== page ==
Las Vegas Sun

September 25, 2021

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Jury sees tape of meeting on alleged Angelil extortion

In a meeting in January 2003, lawyers for a woman now charged with extortion said she would orchestrate "a bombardment in the mass media" to destroy Rene Angelil's reputation with a rape allegation unless Angelil gave her and her husband $13.5 million.

On Wednesday, jurors in Yun Kyeong Sung's trial watched a video of the surreptitiously taped meeting, which led directly to the arrest of Sung and her husband, Ae Ho Kwon, on charges they extorted Angelil, the husband of singer Celine Dion.

Sung's attorney, Robert Langford, tried to make the case that the meeting was a set-up and that Sung, 49, and Kwon, 52, never made the threats that her lawyers at the time attributed to them.

At the 2003 meeting, ostensibly a negotiation session toward a possible multimillion-dollar settlement, Joseph Hong, a lawyer for the pair, says Sung and Kwon had long been plotting a "course of action" if they didn't get what they asked for.

Kwon, he says on the tape, had drafted a book about the alleged sexual assault, to be called "Something Happened in Las Vegas," and had designed a Web site that would publicize the details of the case.

Martin Singer, Angelil's attorney, asked what would happen if the settlement was refused.

"I'm sure he (Kwon) would get it published or sell the rights to a media outlet," Hong says on the tape.

"He has taken the steps he needs to protect his interests and, I hate to say this, but to be a thorn in the side of Rene Angelil for the rest of his life," Hong says.

Throughout the meeting, Hong and the couple's other lawyer, Michael Olsen, affect disapproval for the idea that Sung and Kwon might conduct such a smear campaign, saying they would withdraw so as not to be part of it, but portraying the pair as determined to assuage their sense of grievance by whatever means.

Presumably to establish that Sung and Kwon were committing extortion, for the sake of the police case, Singer repeatedly asks a Korean interpreter to translate the lawyers' back-and-forth and tries to get the two to respond, but their replies are noncommittal or not clearly translated.

When Hong says Kwon will try to sell his story, Singer asks the interpreter to translate the remark and asks whether Kwon agrees with the statement.

"He doesn't want to answer that kind of question," says Hong, who also speaks Korean.

Hong says $13.5 million is the final settlement offer. He tells Singer and Mike Wilson -- an undercover police detective posing as Angelil's business manager -- to tell Angelil, "Mr. Angelil, I don't know what they're going to do. Frankly, their attorney doesn't even know what they're going to do. But one of the things is definitely going to include that they're going to go to the media."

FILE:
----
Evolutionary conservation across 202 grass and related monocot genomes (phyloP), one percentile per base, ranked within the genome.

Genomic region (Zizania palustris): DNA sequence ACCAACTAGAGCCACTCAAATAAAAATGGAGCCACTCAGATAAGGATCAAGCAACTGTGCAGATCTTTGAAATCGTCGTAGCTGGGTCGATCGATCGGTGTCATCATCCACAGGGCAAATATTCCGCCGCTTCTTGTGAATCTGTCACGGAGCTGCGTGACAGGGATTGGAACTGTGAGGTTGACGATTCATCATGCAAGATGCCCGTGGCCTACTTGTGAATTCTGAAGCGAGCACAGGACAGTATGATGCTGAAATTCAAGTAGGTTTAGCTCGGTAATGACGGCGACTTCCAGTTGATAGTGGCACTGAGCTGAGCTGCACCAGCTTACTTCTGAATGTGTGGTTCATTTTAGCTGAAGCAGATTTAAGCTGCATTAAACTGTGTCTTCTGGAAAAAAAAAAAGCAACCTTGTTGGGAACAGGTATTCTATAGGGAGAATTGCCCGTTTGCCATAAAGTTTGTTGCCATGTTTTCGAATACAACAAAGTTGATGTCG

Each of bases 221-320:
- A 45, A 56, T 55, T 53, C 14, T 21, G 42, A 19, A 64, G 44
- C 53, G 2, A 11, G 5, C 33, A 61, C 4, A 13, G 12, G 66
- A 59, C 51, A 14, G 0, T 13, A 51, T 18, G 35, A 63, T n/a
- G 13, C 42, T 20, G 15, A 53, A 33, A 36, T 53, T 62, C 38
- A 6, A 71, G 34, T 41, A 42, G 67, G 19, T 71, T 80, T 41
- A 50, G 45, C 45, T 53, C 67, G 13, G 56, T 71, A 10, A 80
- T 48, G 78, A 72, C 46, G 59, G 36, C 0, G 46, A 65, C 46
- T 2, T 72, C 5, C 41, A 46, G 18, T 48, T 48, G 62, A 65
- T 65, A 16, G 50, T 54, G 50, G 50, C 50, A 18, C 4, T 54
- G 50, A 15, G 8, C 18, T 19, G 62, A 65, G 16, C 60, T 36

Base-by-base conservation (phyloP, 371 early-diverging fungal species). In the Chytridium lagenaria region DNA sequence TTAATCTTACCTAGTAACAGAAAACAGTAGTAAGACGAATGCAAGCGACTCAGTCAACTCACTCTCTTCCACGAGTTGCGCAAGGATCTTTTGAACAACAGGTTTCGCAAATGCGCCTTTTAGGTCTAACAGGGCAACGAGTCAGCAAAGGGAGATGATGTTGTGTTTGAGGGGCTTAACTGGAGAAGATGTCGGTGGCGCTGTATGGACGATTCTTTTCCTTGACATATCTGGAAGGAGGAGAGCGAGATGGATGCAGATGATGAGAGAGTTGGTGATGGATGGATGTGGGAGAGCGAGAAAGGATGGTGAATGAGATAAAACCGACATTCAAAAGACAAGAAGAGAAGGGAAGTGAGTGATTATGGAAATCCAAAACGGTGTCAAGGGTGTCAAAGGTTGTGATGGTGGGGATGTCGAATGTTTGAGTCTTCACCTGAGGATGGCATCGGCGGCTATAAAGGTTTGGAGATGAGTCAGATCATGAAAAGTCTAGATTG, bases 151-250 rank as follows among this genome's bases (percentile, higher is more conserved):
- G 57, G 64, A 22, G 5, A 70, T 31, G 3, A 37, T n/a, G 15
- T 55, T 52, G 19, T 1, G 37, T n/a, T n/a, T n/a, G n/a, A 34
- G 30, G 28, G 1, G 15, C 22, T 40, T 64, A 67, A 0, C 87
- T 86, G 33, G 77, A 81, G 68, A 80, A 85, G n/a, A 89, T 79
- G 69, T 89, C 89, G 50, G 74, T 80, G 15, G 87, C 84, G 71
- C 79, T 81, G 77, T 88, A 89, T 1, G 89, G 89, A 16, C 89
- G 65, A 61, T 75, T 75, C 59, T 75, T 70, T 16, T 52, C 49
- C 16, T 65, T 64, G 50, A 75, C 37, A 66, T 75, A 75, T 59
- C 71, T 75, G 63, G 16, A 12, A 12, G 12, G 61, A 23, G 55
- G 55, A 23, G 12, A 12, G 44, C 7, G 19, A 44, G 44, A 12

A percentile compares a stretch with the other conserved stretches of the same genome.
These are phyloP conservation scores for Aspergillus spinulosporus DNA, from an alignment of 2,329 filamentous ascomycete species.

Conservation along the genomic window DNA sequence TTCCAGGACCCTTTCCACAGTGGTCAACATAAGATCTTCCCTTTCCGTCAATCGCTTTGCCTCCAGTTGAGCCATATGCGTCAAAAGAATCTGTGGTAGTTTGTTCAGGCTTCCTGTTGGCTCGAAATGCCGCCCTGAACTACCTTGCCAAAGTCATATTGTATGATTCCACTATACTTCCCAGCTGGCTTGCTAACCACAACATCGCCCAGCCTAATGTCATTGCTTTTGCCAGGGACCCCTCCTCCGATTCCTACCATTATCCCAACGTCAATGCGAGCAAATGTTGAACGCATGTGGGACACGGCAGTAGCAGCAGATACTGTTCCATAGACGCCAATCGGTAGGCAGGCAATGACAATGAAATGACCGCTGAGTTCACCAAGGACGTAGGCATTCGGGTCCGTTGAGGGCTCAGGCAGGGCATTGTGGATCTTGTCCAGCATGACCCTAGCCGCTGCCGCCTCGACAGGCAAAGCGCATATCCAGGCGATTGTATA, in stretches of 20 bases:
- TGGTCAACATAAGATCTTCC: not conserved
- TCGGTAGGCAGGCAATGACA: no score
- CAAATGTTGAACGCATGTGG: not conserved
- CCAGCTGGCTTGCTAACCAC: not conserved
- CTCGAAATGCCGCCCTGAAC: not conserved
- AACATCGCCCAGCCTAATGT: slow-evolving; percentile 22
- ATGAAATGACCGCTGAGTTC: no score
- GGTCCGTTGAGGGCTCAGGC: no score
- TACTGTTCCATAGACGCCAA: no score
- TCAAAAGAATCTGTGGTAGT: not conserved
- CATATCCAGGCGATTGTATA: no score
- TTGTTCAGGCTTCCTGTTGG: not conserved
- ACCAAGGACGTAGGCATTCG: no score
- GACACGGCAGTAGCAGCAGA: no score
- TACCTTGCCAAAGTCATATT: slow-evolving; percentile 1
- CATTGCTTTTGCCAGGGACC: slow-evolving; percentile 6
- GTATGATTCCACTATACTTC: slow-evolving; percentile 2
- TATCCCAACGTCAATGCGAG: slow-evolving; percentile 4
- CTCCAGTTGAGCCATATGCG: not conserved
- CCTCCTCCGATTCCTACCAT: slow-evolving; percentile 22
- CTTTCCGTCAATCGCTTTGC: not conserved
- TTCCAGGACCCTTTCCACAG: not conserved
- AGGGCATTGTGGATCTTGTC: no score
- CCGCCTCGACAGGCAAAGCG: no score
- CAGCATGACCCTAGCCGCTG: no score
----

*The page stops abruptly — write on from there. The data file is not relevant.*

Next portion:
At that point, Singer and Wilson excuse themselves from the room. Less than two minutes later, Sung and Kwon are arrested.

In an indistinct conversation outside the meeting room captured by a microphone Wilson was wearing, Singer apparently told the detective that the meeting didn't go as well as expected, and that he had hoped for stronger evidence.

Langford said that exchange supported his contention that "this was a done deal. Regardless of what happened...what they said, they were going to be arrested that day."

But District Judge Jackie Glass ruled that the jury couldn't hear that statement because Singer's opinion about the case wasn't relevant.

Langford offered no witnesses in Sung's defense but presented a transcript translating the large amount of Korean conversation that took place on the tape, telling the jury in his opening statement that the Korean translation would tell "the rest of the story" and reveal Sung's true feelings.

"You can hear the passion in her voice," Langford said. "This is not about money -- it's about her husband, her son, it's about a point of honor."

Jurors will be able to read the Korean translation when they begin deliberations on the case this afternoon.

Sung is charged with extortion, conspiracy to commit extortion and as a witness soliciting a bribe for allegedly demanding as much as $20 million from Angelil to keep her and her husband quiet about the rape accusation.

Kwon's trial on the same charges is scheduled for January.

Angelil paid the pair $2 million in 2000 after Sung charged that he followed her through the Imperial Palace and fondled her. In return, she signed a confidentiality agreement.

But two years after the alleged incident, in March 2002, Sung and Kwon asked for more money and filed both a civil lawsuit and a rape complaint with police. At the time, Sung was being prosecuted for nearly $1 million in unpaid casino markers.

Metro Police closed the rape investigation for lack of evidence when Sung promptly refused to turn over a jacket she claimed was stained with Angelil's semen and a pair of green underwear she said he left in her room. Kwon delivered his wife's clothing to police in 2003 but police refused to test it for DNA at that point.

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